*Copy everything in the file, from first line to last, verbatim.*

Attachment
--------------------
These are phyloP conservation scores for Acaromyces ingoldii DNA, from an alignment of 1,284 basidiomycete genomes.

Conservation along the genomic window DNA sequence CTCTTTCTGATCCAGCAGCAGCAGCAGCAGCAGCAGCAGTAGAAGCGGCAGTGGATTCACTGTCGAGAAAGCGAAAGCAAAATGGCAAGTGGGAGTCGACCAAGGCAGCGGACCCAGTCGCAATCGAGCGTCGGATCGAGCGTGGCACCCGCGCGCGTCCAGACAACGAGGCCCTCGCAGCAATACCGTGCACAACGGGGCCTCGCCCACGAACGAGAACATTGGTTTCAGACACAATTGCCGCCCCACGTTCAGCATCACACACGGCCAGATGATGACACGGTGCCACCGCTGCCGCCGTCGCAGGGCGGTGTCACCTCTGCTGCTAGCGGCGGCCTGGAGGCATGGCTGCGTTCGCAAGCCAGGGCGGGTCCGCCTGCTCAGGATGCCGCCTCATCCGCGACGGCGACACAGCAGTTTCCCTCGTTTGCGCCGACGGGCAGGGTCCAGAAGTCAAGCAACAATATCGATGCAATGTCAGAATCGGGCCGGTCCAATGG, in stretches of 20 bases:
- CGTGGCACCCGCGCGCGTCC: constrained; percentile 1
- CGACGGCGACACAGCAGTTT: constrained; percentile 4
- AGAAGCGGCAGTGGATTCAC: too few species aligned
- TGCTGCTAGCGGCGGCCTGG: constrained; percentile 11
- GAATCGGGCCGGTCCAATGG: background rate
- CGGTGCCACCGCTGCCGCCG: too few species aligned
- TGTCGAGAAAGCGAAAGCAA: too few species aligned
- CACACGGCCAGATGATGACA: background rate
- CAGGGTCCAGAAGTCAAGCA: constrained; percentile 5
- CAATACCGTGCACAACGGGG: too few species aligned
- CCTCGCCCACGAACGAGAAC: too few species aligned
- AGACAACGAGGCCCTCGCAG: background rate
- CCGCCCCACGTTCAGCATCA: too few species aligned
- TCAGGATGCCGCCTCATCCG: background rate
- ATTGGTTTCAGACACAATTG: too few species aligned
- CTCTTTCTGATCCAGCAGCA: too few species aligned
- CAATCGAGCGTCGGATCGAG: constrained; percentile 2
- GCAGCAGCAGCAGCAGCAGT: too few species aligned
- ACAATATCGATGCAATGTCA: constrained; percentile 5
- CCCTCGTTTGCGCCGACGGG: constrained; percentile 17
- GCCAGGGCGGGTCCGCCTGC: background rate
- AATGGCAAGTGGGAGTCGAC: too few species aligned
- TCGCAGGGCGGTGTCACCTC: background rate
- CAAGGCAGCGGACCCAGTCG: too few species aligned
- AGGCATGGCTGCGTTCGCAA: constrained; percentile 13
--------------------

These are phyloP conservation scores for Acaromyces ingoldii DNA, from an alignment of 1,284 basidiomycete genomes.

Conservation along the genomic window DNA sequence CTCTTTCTGATCCAGCAGCAGCAGCAGCAGCAGCAGCAGTAGAAGCGGCAGTGGATTCACTGTCGAGAAAGCGAAAGCAAAATGGCAAGTGGGAGTCGACCAAGGCAGCGGACCCAGTCGCAATCGAGCGTCGGATCGAGCGTGGCACCCGCGCGCGTCCAGACAACGAGGCCCTCGCAGCAATACCGTGCACAACGGGGCCTCGCCCACGAACGAGAACATTGGTTTCAGACACAATTGCCGCCCCACGTTCAGCATCACACACGGCCAGATGATGACACGGTGCCACCGCTGCCGCCGTCGCAGGGCGGTGTCACCTCTGCTGCTAGCGGCGGCCTGGAGGCATGGCTGCGTTCGCAAGCCAGGGCGGGTCCGCCTGCTCAGGATGCCGCCTCATCCGCGACGGCGACACAGCAGTTTCCCTCGTTTGCGCCGACGGGCAGGGTCCAGAAGTCAAGCAACAATATCGATGCAATGTCAGAATCGGGCCGGTCCAATGG, in stretches of 20 bases:
- CGTGGCACCCGCGCGCGTCC: constrained; percentile 1
- CGACGGCGACACAGCAGTTT: constrained; percentile 4
- AGAAGCGGCAGTGGATTCAC: too few species aligned
- TGCTGCTAGCGGCGGCCTGG: constrained; percentile 11
- GAATCGGGCCGGTCCAATGG: background rate
- CGGTGCCACCGCTGCCGCCG: too few species aligned
- TGTCGAGAAAGCGAAAGCAA: too few species aligned
- CACACGGCCAGATGATGACA: background rate
- CAGGGTCCAGAAGTCAAGCA: constrained; percentile 5
- CAATACCGTGCACAACGGGG: too few species aligned
- CCTCGCCCACGAACGAGAAC: too few species aligned
- AGACAACGAGGCCCTCGCAG: background rate
- CCGCCCCACGTTCAGCATCA: too few species aligned
- TCAGGATGCCGCCTCATCCG: background rate
- ATTGGTTTCAGACACAATTG: too few species aligned
- CTCTTTCTGATCCAGCAGCA: too few species aligned
- CAATCGAGCGTCGGATCGAG: constrained; percentile 2
- GCAGCAGCAGCAGCAGCAGT: too few species aligned
- ACAATATCGATGCAATGTCA: constrained; percentile 5
- CCCTCGTTTGCGCCGACGGG: constrained; percentile 17
- GCCAGGGCGGGTCCGCCTGC: background rate
- AATGGCAAGTGGGAGTCGAC: too few species aligned
- TCGCAGGGCGGTGTCACCTC: background rate
- CAAGGCAGCGGACCCAGTCG: too few species aligned
- AGGCATGGCTGCGTTCGCAA: constrained; percentile 13